With all due respect to all of the other nominees, we don’t think there is any other act on the ballot that has created a more detailed backstory than the Rutles. This near perfect pastiche of the Beatles began on Eric Idle’s BBC Television Show, Rutland Weekend Television, which presented a brief documentary of the band. Idle paired with Neil Innes, formerly of the Bonzo Dog Doo Dah Band who provided the music and the combination proved so popular that a full documentary “All You Need is Cash” was filmed was the first musical mockumentary of its kind. George Harrison…
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Otis Day and the Knights

Just how popular was National Lampoon’s Animal House? It created a demand for the fictitious band that performed “Shout” at the Delta’s toga party. That band was called Otis Day and the Knights and the man who played Otis, (DeWayne Jessie) who was actually lip syncing someone else, formed a touring band and adopted the Otis Day moniker. As much as we loved them at the frat house, we loved them more when they played the Dexters Lake Club, which was only frequented by black patrons; until the Deltas got there. The Bullet Points: Movie Appeared: Animal House (1978) Actors:…
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The Monkees

The Monkees (1966-68)We debated a long time whether this should be on the ballot or not, in fact it may have given us a migraine or two.  At the end of the day we decided to let all of you decide their fate, and you told us loud and clear by placing them in the Fictitious Rock and Roll Hall of Fame on the first ballot.The origin of the group came from television executives looking to follow a fictional band in the vein of the Beatles’ Hard Days Night film.  With Davy Jones already under contract after a successful run…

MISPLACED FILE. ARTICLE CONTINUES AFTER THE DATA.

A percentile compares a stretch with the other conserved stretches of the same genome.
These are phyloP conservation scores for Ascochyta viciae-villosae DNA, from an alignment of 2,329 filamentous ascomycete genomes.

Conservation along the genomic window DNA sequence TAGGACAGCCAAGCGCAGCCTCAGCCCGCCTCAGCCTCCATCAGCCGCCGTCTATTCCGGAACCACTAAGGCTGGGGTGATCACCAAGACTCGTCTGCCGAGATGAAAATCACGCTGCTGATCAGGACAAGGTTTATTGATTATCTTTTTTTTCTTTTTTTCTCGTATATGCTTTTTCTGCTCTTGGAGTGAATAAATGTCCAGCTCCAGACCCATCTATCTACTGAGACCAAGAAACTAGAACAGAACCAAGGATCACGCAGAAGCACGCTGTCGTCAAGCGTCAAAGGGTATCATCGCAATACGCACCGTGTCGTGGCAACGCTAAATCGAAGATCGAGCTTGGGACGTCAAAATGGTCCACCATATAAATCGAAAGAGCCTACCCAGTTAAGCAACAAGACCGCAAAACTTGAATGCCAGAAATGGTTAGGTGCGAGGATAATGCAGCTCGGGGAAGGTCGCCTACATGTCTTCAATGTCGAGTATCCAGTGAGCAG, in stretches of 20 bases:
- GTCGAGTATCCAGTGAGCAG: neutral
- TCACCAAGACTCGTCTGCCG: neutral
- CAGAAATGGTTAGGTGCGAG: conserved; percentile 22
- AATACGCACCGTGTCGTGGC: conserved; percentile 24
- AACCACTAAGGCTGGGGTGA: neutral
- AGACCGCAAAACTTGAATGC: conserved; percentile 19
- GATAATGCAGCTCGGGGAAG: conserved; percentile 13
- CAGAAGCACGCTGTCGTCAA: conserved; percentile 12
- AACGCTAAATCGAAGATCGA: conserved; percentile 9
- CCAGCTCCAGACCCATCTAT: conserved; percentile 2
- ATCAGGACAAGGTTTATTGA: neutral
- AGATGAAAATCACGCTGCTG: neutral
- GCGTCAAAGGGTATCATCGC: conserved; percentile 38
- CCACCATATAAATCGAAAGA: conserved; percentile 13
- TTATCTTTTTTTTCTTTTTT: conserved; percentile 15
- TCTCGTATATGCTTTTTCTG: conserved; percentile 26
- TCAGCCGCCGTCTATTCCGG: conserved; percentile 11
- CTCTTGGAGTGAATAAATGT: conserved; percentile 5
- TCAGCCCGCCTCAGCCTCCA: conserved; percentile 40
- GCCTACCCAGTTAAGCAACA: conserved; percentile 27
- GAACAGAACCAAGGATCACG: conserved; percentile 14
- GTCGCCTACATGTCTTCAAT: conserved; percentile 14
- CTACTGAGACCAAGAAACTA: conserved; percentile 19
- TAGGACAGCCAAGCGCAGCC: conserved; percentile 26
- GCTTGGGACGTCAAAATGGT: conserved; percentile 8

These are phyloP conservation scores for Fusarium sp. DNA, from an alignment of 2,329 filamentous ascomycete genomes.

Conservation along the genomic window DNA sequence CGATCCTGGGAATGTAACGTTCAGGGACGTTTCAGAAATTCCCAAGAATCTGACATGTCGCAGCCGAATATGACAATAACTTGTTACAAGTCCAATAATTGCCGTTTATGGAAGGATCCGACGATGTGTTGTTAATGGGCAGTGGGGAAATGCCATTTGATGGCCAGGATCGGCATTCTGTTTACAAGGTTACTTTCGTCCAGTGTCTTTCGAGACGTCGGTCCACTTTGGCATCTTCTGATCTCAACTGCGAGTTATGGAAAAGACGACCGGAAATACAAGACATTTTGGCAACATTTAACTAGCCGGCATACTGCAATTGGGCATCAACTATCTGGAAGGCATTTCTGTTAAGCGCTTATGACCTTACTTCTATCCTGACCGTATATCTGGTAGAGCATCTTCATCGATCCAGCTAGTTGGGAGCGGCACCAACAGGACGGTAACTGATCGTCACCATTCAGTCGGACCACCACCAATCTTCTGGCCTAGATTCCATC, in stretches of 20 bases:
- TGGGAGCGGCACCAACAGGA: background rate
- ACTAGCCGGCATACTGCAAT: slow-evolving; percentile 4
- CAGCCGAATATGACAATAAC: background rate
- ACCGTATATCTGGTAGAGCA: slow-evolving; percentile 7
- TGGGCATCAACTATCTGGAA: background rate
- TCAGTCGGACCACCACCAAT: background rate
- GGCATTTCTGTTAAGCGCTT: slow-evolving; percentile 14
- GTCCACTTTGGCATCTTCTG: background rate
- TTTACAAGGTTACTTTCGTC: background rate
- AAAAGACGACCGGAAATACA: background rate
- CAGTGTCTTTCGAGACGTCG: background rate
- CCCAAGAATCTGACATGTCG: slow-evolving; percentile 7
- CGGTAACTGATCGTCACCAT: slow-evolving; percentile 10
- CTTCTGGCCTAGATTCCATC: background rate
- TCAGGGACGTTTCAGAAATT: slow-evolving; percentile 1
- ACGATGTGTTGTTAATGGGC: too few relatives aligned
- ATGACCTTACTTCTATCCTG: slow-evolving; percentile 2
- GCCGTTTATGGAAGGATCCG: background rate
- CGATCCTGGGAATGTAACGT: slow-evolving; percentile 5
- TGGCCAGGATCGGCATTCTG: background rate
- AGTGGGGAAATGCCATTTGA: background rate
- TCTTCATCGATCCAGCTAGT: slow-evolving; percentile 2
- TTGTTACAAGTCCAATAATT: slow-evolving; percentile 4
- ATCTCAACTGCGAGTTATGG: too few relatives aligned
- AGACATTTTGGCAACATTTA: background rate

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Marvin Berry and the Starlighters

We first saw Marvin Berry and Starlighters as they played the Enchantment Under the Sea Dance. After a set, Marvin Berry injured his hand with a screwdriver helping Marty McFly out of a trunk. McFly stepped in with the guitar during “Earth Angel”, but electrified the crowd by singing (ok, lip synching) Chuck Berry’s Johnny B. Good. Or was it really Chuck’s song as Marvin called his cousin Chuck and told him that he “found the new sound he was looking for”. The Bullet Points: Movie Appeared: Back to the Future (1985) Actors: Harry Waters Jr. Tommy Thomas Granville “Danny”…